Results of a recent study confirmed what has long been suspected: when depression goes untreated, sections of the brain can begin to deteriorate, or, in the researchers’ own words “neurodegeneration underpins disease progression when major depressive disorder is left untreated.”
While many people might identify depression as a persistent feeling of sadness, it is technically classified as a mood disorder (in the official diagnostic manuals) and can manifest in a variety of ways. Depression for one person on one day might feel like an ongoing sense of sadness, while for others it can feel like a loss of interest, irritability and frustration, anxiety and agitation, or feelings of guilt and worthlessness. Depression symptoms look different depending on the person and their context.
Though all of us are familiar with feeling blue, losing interest in things we love due to stress or health issues, or struggling with self-motivation, depression is classified as a disorder when it impedes daily functioning. When symptoms interrupt life, it may be time to speak with a doctor or a therapist.
Depression & the Brain
The Lancet Psychiatry Journal article that this illustration is based on indicates that untreated depression and ongoing depressive episodes can cause the brain to shrink and neural-circuits to be impaired, even in physically healthy people.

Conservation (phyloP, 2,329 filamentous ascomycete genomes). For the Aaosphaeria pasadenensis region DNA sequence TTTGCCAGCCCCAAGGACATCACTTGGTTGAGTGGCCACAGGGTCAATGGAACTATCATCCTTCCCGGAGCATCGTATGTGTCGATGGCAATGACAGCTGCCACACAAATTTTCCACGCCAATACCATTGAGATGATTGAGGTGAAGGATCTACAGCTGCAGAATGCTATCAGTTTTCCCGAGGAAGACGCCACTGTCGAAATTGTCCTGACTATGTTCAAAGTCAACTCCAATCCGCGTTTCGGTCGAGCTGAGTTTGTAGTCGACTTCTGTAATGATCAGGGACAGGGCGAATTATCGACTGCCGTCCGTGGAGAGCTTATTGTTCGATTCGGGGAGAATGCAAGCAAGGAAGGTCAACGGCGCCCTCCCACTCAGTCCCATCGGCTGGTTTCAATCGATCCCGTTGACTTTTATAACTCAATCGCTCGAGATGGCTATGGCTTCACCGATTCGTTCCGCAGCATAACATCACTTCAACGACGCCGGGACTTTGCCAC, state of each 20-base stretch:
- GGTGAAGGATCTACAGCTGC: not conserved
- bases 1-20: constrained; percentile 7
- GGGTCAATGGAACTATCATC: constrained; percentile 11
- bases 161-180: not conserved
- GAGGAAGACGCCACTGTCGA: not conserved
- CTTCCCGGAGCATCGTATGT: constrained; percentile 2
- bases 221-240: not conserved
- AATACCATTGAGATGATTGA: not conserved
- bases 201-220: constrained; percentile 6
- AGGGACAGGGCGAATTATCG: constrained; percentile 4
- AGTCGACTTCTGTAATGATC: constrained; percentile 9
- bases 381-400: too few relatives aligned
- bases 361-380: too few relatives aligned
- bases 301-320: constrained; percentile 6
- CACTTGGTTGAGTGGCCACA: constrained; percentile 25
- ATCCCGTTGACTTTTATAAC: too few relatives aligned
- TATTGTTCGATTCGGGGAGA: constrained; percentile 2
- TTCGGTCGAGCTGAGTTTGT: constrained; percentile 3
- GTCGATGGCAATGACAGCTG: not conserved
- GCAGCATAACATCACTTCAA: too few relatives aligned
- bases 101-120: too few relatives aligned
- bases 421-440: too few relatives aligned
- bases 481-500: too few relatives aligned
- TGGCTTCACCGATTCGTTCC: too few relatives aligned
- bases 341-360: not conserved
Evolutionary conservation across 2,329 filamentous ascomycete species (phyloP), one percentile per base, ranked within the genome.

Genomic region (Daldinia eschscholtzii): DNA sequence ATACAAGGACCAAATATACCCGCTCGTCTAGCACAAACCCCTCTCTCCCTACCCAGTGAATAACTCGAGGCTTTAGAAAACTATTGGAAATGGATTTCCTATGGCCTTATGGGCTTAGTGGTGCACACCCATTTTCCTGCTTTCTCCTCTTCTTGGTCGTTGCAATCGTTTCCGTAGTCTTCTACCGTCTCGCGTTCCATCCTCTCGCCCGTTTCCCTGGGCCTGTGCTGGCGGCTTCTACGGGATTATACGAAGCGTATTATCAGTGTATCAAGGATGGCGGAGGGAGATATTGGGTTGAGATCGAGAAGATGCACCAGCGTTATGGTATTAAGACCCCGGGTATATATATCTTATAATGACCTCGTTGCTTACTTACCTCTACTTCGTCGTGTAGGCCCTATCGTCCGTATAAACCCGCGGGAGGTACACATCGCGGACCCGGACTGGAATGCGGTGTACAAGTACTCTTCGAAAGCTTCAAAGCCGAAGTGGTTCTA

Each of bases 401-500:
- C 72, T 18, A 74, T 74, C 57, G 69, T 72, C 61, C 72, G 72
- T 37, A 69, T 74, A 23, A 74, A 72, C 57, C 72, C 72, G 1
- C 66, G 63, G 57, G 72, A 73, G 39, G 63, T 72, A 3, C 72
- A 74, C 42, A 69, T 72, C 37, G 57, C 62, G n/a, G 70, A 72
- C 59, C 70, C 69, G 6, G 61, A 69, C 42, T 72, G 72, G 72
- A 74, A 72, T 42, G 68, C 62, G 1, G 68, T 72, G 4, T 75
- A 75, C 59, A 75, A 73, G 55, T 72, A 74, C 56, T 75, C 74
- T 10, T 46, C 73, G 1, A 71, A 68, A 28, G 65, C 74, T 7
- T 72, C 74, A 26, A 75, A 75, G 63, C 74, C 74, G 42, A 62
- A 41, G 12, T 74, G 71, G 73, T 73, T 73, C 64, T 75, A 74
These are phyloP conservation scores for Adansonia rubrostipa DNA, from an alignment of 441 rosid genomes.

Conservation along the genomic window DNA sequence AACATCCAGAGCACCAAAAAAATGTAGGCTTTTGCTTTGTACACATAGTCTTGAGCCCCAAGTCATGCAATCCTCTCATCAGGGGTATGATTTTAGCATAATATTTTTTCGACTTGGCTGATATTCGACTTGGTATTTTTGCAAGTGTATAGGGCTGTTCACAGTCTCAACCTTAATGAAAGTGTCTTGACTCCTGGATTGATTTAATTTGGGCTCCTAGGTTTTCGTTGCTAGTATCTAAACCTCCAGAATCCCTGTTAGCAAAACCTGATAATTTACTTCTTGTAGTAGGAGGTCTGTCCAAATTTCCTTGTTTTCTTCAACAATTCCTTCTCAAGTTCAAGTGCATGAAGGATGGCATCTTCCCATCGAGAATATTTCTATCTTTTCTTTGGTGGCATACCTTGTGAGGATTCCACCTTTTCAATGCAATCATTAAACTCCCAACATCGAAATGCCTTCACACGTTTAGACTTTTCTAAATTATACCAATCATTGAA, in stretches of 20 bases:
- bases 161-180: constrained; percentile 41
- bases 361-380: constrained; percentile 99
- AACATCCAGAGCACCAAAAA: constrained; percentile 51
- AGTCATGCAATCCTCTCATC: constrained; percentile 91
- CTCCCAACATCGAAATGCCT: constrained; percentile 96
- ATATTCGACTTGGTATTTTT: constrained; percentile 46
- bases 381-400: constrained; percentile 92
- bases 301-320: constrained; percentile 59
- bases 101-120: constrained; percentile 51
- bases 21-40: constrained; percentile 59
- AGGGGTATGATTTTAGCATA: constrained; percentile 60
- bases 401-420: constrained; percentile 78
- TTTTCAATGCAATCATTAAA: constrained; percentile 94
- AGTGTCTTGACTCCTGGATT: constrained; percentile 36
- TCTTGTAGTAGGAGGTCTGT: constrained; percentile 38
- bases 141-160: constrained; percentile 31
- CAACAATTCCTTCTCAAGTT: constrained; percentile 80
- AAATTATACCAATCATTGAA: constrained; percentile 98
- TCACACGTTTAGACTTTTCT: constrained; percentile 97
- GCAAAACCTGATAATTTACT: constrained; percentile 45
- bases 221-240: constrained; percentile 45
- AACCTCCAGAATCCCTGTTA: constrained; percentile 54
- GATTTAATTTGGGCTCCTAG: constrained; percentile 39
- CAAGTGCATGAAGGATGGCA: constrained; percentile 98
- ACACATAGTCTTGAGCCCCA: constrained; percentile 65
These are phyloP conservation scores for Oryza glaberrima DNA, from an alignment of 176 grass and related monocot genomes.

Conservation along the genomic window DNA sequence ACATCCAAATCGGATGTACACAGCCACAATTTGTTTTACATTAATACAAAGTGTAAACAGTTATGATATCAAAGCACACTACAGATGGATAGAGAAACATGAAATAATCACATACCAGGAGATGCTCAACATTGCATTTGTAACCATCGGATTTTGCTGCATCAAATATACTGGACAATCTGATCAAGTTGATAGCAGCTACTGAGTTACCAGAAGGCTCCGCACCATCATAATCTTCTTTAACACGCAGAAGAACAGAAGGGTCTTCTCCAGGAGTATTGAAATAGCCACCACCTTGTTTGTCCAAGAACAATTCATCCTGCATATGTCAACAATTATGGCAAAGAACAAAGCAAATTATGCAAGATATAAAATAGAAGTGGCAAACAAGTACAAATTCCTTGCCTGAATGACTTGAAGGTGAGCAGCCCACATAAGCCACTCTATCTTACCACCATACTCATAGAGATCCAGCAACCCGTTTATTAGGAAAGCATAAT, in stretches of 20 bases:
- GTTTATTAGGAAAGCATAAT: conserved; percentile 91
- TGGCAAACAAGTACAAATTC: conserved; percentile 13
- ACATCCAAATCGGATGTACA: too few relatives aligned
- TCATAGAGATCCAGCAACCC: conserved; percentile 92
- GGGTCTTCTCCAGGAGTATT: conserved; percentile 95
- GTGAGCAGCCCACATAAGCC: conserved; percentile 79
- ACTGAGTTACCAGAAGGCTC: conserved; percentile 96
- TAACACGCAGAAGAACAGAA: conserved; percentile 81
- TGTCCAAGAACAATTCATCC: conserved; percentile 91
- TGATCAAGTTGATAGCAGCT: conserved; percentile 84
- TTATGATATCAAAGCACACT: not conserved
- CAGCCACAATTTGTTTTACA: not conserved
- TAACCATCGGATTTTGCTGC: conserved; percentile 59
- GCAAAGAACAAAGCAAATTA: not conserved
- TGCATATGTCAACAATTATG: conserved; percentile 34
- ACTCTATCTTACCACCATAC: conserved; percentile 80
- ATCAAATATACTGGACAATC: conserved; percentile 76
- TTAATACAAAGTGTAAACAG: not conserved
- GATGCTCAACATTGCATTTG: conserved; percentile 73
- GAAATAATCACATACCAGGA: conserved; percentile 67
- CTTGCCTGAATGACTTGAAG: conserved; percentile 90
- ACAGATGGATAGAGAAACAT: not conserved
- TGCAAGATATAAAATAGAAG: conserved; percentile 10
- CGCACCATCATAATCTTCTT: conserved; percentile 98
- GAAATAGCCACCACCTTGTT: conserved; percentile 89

Notably, one area affected by this impairment and shrinkage is the hippocampus – the part of the brain responsible for emotional regulation and complex decision making.
Thankfully, there is growing evidence that brains are able to create new neurons throughout our lifetimes through a process called synaptogenesis, which is linked to neuroplasticity. If depression is left untreated for too long, however, degeneration may outpace our ability to generate new neurons (a capacity that reduces as we age).
Full Recovery is Possible
The good news is that Ahidan (2011) found that brains that have been treated for and/or recovered from major depression are not significantly different in volume from non-depression-experiencing brains at an 11-year follow-up (Ahidan, 2011). While early intervention is recommended for the most effective treatment, intervention (via psychotherapy or medication, or a combination of both) at any stage is helpful in curbing neurodegeneration and other impacts depression may have on the brain.
Because of the lingering stigma around mental health care and barriers to care (like financial expense), it can be tempting to delay treatment after noticing depression symptoms. Often, people hope their symptoms “might just get better,” and indeed, this is sometimes the case.
What this study demonstrates, though, is that seeking treatment proactively may give us the best shot at a full recovery. Effective treatment is our best shot at minimizing or even reversing depression related anatomical brain changes.
To read the medical journal article this illustration is based on, click here.
For a less-technical summary about the study, click here.
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For more information on depression and the brain, including discussions on genetic influences and how stress plays a role, browse these studies:
- The neurobiology of depression (Palazidou, 2012).
- Longitudinal brain volume changes in major depressive disorder (Yüksel et al., 2018).
- Depression duration but not age predicts hippocampal volume loss in medically healthy women with recurrent major depression (Sheline et al., 1999).
Brain structure alterations in depression: Psychoradiological evidence (Zhang et al., 2018).